I read with interest your captain’s ‘rant’ from the last issue and completely agreed with fire being the number one concern for anyone out on the water. The comment about not worrying about UFOs (Unidentified Floating Objects) was also quite interesting, as there appears to be this myth that there are thousands of containers that lurk just below the surface, ready to invisibly attack under the cover of darkness, tearing a hole in an unsuspecting hull, which will soon sink it.

I genuinely believe you’ll have more chance seeing an Unidentified Flying Object than a floating one – of which I blame Hollywood, which now sees a rogue container as the destructive equivalent of Godzilla. Yes, a number of containers are lost overboard each year – but we’re talking on average, less than 2000. Not too bad when the shipping industry annually transports approximately 130 million containers across our oceans.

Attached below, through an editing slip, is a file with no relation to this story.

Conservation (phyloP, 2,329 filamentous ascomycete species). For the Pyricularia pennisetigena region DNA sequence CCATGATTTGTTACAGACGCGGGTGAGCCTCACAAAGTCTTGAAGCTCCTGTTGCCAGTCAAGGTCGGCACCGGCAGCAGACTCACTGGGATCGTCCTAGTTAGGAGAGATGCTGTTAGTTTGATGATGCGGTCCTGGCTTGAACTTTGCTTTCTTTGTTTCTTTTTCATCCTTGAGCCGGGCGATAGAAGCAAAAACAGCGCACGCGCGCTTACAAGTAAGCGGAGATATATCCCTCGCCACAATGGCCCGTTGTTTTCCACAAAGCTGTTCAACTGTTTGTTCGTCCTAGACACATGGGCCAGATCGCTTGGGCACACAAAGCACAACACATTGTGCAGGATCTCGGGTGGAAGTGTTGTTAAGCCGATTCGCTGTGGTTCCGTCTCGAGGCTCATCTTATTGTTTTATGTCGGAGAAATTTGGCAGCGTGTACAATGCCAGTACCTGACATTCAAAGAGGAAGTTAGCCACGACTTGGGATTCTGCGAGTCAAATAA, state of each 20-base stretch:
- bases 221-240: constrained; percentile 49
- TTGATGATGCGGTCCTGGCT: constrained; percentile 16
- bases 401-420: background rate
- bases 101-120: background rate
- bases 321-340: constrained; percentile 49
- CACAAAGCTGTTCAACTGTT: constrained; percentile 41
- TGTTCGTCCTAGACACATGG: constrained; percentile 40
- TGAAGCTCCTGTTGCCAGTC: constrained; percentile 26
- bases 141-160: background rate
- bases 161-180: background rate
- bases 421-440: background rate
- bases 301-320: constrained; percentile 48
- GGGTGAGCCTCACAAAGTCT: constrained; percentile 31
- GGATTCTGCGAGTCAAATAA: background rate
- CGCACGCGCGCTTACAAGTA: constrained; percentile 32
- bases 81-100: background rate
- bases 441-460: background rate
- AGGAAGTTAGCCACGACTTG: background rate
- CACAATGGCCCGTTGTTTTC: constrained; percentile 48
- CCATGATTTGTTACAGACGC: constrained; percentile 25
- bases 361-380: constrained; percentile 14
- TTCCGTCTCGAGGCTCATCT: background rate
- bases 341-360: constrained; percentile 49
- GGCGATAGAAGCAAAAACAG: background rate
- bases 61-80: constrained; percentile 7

So, what are the chances of your yacht hitting one of these four tonne ship sinkers? Well, pretty unlikely, to be honest. For starters, the sea is big. Real big. It covers 70% of the Earth’s surface and has a volume of 1.335 billion cubic kilometers. The average 40 foot long container now seems rather small.

Also, they don’t sit just below the surface, ready to rip off a prop or rudder. They’re either floating, or sinking. The one’s that do hang around in the danger zone are usually reefers (refrigerated boxes) which, as you can imagine, are fully sealed and can take a long time to head down to Davy Jones’ Locker. But eventually the rubber seals will break down and seawater will make its way in.

Are lost containers a threat then? Possibly not to the superyachts travelling the world’s oceans. But, to small sailing yachts, at night, there is that minute chance of running into one. Fire is still the number one safety threat at sea, and it always will be.